I was wondering when Google will sprout with a philanthropic angle to it’s functioning and was happy today to find Google.Org. I was happier to see it’s inspiration — none other than our very own Mahatma Gandhi.
The question that was posed to Google was the obvious one: we have loads of money we can give for good causes, and there are loads of great organisations all over the world who can benefit from our donations, how do we decide?
A good question to ponder for all of us wanting to donate.
The answer came from a Gandhi talisman: “Whenever you are in doubt, or when the self becomes too much with you, apply the following test. Recall the face of the poorest and the weakest man whom you may have seen, and ask yourself if the step you contemplate is going to be of any use to him. Will he gain anything by it?”
According to an article on Google’s grass-root efforts in Slate magazine:
“…less than one-third of the money that people gave to nonprofits in 2005 went to help the economically disadvantaged. The world’s poorest are virtually ignored by the philanthropic giving of some of the world’s wealthiest citizens. So our first criterion had to be Gandhi’s talisman: How will our work help the poorest and weakest of the world?”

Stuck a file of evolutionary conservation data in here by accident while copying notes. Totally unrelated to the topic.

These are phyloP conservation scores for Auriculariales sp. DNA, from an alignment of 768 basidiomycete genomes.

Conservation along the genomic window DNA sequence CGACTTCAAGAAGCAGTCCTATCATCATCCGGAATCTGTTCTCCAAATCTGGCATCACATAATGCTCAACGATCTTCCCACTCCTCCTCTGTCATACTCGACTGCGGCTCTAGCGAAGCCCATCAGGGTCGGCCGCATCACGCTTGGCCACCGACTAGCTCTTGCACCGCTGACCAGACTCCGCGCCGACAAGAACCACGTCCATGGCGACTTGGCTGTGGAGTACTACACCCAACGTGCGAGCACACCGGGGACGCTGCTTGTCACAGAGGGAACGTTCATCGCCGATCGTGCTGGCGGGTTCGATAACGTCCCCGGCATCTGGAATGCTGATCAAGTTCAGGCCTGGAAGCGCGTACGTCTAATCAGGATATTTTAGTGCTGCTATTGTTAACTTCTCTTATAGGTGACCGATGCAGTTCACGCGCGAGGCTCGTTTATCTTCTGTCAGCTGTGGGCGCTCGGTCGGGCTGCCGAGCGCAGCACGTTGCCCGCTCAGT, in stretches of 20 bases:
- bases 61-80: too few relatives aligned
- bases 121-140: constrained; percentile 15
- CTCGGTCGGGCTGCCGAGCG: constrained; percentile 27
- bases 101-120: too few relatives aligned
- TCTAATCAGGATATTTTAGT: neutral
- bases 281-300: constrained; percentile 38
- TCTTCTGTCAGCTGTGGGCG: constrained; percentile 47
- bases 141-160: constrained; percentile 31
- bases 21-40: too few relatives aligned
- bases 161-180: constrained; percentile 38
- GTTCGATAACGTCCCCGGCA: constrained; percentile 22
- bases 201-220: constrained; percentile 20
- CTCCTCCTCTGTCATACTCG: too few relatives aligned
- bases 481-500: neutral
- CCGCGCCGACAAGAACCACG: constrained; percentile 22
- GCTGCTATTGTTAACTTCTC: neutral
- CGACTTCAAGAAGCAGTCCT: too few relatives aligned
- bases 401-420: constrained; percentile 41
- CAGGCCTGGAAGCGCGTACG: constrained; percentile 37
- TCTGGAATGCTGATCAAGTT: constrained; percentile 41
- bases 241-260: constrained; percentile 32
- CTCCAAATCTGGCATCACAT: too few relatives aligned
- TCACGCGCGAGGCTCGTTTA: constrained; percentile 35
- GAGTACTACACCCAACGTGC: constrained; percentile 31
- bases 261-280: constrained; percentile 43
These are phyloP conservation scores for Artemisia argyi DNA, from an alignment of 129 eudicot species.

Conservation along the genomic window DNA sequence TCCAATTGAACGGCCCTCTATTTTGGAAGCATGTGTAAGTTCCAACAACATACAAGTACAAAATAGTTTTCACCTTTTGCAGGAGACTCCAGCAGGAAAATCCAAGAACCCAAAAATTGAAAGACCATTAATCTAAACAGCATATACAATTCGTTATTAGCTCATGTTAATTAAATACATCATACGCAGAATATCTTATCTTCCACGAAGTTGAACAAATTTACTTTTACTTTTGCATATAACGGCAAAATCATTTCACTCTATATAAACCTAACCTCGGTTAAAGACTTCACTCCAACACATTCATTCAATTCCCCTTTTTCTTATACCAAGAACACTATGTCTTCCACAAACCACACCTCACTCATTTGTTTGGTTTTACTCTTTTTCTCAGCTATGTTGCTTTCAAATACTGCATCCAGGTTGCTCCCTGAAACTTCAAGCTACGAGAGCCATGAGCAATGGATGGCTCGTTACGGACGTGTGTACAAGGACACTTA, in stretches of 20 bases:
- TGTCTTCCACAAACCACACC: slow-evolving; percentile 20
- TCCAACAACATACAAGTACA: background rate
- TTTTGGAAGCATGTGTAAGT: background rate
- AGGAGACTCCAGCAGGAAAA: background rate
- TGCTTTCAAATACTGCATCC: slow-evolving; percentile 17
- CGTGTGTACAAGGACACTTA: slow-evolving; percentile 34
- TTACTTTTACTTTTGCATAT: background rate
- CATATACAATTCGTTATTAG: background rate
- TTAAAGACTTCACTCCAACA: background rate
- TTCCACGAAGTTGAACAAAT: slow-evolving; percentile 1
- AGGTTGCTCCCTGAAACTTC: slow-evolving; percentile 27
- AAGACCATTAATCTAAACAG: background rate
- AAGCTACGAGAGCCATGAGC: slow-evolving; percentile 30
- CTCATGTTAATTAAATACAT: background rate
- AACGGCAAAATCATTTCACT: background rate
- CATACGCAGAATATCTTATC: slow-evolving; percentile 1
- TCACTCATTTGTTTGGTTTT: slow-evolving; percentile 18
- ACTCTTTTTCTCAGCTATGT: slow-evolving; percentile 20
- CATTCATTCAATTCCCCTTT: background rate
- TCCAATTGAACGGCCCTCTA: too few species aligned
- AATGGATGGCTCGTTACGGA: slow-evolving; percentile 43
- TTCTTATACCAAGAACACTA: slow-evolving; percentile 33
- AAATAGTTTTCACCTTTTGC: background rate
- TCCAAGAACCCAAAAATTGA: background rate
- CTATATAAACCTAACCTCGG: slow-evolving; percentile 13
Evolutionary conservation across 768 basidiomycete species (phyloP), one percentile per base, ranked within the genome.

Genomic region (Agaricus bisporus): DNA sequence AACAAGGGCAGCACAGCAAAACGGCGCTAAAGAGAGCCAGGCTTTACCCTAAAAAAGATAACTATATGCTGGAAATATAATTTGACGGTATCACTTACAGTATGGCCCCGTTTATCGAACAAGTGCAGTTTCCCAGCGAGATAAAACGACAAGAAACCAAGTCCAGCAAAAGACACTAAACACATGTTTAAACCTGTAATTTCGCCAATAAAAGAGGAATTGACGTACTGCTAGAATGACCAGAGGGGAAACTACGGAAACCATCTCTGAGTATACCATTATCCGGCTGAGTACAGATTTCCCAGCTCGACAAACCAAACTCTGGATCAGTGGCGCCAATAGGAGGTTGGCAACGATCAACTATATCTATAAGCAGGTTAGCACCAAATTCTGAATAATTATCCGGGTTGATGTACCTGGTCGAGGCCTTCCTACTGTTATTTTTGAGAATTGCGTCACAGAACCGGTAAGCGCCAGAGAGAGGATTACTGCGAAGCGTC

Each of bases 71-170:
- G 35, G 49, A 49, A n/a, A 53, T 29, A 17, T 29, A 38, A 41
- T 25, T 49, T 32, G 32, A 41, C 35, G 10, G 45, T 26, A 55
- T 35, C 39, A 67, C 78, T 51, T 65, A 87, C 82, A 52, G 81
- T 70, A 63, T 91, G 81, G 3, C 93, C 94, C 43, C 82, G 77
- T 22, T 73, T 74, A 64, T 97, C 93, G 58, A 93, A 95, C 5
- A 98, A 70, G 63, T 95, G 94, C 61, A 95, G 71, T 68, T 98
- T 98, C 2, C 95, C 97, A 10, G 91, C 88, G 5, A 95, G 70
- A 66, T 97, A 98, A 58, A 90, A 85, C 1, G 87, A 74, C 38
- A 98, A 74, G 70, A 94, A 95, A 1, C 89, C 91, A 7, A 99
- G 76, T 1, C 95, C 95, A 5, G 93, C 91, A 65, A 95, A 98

The second question Google looked at was something that needed to fit in with it’s philosophy of “think bigger”: Is the potential initiative a big enough idea?
Basis that they say (in the article): “…the initiative now includes stimulating financing to small and medium-sized enterprises by finding ways to lower transaction costs, deepen capital markets, and catalyze the flow of other money along with our own.”
And finally, in terms of addressing whether Google has the expertise to run such a philanthropic initiative successfully, it decided to use the efforts of its (close to 17,000) employees in an hybrid-philanthropic system where there is complete integration between Google and Google.Org.
A pretty straight forward 3-step plan huh.
It is very interesting to see such big organisations divert a good amount of time and energy towards social causes — I think Microsoft takes the lead with that. It’s also interesting to see the rapid rise of social capitalism and the growing importance of it being fundamental for the success of a company. The objective? With the huge recession in the global economy, organisations with a large amount of money and resources will have to play lead in large-scale social movements, not only to make a real difference in the world, but to be successful as an organisation. Much pressure for this comes from world leaders.
Perhaps there is much more hope for the world than we realize. All of a sudden, I don’t despise the multinational monsters.